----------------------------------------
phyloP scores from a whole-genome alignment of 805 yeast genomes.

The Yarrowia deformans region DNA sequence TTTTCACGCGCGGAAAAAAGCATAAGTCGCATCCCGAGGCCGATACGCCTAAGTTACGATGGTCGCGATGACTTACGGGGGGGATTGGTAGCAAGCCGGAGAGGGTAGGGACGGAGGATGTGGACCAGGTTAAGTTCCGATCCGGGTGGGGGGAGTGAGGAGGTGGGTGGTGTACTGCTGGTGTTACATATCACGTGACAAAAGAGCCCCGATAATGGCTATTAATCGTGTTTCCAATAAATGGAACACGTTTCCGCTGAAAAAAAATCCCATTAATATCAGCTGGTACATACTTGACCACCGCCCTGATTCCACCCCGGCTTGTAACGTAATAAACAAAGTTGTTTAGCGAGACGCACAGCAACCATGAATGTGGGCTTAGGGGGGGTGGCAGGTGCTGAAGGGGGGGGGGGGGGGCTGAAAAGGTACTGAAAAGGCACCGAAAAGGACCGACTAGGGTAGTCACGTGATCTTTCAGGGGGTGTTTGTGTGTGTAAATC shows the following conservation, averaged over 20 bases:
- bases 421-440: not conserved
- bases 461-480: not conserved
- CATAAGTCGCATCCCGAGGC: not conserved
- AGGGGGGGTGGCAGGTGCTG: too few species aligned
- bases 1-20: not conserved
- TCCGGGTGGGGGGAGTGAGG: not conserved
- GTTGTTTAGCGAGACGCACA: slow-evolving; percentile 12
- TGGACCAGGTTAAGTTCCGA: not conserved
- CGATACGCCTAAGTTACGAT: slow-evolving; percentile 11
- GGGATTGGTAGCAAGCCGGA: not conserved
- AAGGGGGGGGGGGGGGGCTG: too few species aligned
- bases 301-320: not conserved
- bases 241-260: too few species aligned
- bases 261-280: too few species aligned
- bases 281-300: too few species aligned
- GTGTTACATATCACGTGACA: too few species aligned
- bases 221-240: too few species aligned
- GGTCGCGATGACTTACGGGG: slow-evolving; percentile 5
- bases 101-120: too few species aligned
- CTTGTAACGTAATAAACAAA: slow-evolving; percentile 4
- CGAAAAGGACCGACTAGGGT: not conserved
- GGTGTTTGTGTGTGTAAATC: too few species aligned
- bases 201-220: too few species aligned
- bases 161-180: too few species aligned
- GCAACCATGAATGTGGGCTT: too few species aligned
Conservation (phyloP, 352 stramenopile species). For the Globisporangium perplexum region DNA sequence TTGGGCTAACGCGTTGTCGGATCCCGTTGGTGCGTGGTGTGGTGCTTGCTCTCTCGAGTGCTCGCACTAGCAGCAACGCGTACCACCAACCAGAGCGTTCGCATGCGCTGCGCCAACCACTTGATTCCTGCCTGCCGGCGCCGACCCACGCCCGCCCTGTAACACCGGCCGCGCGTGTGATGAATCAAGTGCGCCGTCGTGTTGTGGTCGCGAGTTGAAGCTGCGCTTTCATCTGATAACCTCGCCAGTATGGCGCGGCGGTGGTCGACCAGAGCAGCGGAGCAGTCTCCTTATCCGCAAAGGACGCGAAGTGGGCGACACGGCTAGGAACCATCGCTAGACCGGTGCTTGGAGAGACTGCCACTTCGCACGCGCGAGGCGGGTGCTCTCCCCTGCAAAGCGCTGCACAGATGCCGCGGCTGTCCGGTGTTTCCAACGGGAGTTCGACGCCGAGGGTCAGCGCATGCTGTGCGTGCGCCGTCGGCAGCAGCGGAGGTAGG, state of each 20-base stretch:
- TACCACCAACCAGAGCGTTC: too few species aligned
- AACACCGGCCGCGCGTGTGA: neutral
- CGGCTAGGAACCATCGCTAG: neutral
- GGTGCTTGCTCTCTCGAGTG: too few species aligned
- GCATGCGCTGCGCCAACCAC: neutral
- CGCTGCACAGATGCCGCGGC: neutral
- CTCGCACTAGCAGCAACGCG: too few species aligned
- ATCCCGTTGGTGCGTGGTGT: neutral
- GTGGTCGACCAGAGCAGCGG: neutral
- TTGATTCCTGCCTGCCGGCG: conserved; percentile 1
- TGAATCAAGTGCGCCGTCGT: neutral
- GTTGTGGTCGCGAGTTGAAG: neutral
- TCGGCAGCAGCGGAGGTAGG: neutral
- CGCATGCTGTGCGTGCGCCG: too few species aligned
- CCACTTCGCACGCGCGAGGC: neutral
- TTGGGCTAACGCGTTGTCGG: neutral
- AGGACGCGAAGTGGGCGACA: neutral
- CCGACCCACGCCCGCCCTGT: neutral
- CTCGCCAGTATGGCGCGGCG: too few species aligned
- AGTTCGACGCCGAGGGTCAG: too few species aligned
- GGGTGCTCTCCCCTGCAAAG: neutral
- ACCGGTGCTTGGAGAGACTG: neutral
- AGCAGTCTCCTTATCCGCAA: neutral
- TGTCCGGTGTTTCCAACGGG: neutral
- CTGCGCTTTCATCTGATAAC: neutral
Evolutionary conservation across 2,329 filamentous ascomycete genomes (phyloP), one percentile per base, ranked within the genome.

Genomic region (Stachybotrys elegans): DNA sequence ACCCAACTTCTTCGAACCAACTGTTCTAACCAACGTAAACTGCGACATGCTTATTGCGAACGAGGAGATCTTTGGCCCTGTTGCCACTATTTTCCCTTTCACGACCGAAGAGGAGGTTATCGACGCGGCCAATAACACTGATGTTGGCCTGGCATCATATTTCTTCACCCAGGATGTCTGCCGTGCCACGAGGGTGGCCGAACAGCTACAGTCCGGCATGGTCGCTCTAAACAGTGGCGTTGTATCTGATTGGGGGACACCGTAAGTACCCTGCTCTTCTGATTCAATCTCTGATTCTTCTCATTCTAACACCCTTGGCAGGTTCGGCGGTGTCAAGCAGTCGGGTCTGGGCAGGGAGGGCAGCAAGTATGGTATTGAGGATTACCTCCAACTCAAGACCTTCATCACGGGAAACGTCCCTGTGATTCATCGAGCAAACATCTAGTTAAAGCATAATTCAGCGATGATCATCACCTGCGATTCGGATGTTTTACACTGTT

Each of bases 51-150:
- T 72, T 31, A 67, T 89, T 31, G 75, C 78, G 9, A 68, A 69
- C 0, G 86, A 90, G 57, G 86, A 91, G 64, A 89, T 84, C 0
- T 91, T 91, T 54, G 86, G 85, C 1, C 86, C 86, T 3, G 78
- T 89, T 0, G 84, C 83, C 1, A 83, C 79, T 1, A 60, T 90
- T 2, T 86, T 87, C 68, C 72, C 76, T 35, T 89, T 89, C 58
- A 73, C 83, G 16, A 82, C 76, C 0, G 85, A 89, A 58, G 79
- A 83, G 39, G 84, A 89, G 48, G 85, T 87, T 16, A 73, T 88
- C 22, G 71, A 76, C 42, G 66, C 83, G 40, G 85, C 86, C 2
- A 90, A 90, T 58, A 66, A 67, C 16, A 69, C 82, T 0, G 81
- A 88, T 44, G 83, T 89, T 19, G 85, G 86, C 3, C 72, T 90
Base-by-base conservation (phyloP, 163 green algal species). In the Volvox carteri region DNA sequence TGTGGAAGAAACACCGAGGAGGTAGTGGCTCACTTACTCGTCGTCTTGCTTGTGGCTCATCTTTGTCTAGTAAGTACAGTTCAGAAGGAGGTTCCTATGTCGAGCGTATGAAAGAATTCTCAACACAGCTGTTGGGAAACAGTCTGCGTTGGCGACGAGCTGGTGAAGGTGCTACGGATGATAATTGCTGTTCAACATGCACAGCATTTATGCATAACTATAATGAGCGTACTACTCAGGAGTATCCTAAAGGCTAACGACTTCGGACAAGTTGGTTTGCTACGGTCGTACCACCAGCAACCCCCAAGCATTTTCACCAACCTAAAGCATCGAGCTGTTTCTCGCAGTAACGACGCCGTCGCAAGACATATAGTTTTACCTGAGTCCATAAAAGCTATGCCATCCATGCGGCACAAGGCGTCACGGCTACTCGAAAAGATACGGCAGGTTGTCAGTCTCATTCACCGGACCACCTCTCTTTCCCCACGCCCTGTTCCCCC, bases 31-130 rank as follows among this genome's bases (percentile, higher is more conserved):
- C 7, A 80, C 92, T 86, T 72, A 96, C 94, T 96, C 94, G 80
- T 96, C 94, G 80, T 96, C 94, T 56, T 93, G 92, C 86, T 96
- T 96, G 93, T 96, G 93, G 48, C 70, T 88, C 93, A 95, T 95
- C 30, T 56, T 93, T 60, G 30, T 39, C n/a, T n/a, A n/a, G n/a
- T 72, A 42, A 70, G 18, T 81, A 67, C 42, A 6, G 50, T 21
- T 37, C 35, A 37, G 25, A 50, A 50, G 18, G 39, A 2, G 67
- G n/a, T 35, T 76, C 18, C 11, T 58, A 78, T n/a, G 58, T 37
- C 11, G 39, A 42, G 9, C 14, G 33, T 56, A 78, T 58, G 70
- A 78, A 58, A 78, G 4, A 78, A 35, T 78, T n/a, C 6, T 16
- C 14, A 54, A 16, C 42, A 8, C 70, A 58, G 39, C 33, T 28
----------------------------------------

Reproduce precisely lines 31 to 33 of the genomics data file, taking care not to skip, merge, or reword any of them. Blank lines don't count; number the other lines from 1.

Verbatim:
- CGGCTAGGAACCATCGCTAG: neutral
- GGTGCTTGCTCTCTCGAGTG: too few species aligned
- GCATGCGCTGCGCCAACCAC: neutral